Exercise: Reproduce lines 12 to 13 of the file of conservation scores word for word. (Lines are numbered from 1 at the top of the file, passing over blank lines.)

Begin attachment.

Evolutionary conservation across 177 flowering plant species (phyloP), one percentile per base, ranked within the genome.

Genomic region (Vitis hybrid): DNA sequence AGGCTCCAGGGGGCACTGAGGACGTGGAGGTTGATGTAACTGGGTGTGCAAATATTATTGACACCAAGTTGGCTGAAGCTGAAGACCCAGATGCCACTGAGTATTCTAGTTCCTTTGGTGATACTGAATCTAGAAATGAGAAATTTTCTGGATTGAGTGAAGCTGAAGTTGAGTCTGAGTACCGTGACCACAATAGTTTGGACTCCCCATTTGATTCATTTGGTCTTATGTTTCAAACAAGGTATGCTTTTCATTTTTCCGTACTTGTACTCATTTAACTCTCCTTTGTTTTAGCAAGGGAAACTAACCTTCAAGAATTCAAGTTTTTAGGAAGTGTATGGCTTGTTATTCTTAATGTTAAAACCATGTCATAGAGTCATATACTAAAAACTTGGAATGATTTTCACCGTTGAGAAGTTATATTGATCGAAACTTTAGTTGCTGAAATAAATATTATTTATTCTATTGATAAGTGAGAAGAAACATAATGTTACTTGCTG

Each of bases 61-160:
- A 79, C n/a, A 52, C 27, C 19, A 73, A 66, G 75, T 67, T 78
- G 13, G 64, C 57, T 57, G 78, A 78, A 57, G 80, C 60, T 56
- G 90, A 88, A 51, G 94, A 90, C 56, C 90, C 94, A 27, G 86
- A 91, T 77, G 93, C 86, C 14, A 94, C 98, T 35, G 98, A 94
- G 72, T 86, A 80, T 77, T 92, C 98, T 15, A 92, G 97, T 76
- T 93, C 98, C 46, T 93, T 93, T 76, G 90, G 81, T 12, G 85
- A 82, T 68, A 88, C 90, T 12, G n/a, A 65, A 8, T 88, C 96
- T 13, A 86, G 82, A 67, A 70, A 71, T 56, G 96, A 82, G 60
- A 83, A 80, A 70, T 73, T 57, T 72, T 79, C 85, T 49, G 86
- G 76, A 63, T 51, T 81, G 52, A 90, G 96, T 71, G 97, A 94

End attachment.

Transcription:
- A 83, A 80, A 70, T 73, T 57, T 72, T 79, C 85, T 49, G 86
- G 76, A 63, T 51, T 81, G 52, A 90, G 96, T 71, G 97, A 94